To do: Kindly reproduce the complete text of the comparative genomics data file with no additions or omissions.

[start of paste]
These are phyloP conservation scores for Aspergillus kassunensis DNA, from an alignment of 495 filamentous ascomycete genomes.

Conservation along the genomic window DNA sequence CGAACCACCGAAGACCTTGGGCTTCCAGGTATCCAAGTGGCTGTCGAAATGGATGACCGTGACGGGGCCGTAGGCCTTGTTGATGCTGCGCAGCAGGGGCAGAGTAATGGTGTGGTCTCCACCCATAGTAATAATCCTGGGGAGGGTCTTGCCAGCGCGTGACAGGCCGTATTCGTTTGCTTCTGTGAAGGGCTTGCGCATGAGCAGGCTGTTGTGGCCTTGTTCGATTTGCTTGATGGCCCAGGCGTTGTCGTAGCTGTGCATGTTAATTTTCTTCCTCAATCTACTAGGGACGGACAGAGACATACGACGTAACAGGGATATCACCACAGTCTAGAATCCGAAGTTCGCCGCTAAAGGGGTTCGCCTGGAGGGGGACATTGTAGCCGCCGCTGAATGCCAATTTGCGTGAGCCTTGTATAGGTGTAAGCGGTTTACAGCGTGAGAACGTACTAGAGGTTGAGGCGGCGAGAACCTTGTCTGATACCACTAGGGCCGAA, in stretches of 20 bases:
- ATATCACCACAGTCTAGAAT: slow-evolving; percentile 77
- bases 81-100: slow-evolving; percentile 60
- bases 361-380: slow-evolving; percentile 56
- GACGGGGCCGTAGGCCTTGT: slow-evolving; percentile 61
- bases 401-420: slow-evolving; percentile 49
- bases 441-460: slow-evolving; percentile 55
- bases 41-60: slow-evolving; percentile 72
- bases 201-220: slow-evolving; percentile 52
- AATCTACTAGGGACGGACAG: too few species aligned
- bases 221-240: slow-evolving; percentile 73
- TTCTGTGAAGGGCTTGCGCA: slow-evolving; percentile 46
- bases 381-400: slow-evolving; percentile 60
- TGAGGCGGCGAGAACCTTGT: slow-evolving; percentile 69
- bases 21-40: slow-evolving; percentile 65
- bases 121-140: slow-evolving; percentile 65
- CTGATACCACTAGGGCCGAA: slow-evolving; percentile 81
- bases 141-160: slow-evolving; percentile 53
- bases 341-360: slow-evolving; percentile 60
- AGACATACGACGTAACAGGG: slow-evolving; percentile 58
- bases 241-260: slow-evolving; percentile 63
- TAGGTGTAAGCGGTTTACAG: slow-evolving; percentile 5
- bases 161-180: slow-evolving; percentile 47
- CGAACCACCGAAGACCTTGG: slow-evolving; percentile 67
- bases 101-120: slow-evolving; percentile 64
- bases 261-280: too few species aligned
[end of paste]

These are phyloP conservation scores for Aspergillus kassunensis DNA, from an alignment of 495 filamentous ascomycete genomes.

Conservation along the genomic window DNA sequence CGAACCACCGAAGACCTTGGGCTTCCAGGTATCCAAGTGGCTGTCGAAATGGATGACCGTGACGGGGCCGTAGGCCTTGTTGATGCTGCGCAGCAGGGGCAGAGTAATGGTGTGGTCTCCACCCATAGTAATAATCCTGGGGAGGGTCTTGCCAGCGCGTGACAGGCCGTATTCGTTTGCTTCTGTGAAGGGCTTGCGCATGAGCAGGCTGTTGTGGCCTTGTTCGATTTGCTTGATGGCCCAGGCGTTGTCGTAGCTGTGCATGTTAATTTTCTTCCTCAATCTACTAGGGACGGACAGAGACATACGACGTAACAGGGATATCACCACAGTCTAGAATCCGAAGTTCGCCGCTAAAGGGGTTCGCCTGGAGGGGGACATTGTAGCCGCCGCTGAATGCCAATTTGCGTGAGCCTTGTATAGGTGTAAGCGGTTTACAGCGTGAGAACGTACTAGAGGTTGAGGCGGCGAGAACCTTGTCTGATACCACTAGGGCCGAA, in stretches of 20 bases:
- ATATCACCACAGTCTAGAAT: slow-evolving; percentile 77
- bases 81-100: slow-evolving; percentile 60
- bases 361-380: slow-evolving; percentile 56
- GACGGGGCCGTAGGCCTTGT: slow-evolving; percentile 61
- bases 401-420: slow-evolving; percentile 49
- bases 441-460: slow-evolving; percentile 55
- bases 41-60: slow-evolving; percentile 72
- bases 201-220: slow-evolving; percentile 52
- AATCTACTAGGGACGGACAG: too few species aligned
- bases 221-240: slow-evolving; percentile 73
- TTCTGTGAAGGGCTTGCGCA: slow-evolving; percentile 46
- bases 381-400: slow-evolving; percentile 60
- TGAGGCGGCGAGAACCTTGT: slow-evolving; percentile 69
- bases 21-40: slow-evolving; percentile 65
- bases 121-140: slow-evolving; percentile 65
- CTGATACCACTAGGGCCGAA: slow-evolving; percentile 81
- bases 141-160: slow-evolving; percentile 53
- bases 341-360: slow-evolving; percentile 60
- AGACATACGACGTAACAGGG: slow-evolving; percentile 58
- bases 241-260: slow-evolving; percentile 63
- TAGGTGTAAGCGGTTTACAG: slow-evolving; percentile 5
- bases 161-180: slow-evolving; percentile 47
- CGAACCACCGAAGACCTTGG: slow-evolving; percentile 67
- bases 101-120: slow-evolving; percentile 64
- bases 261-280: too few species aligned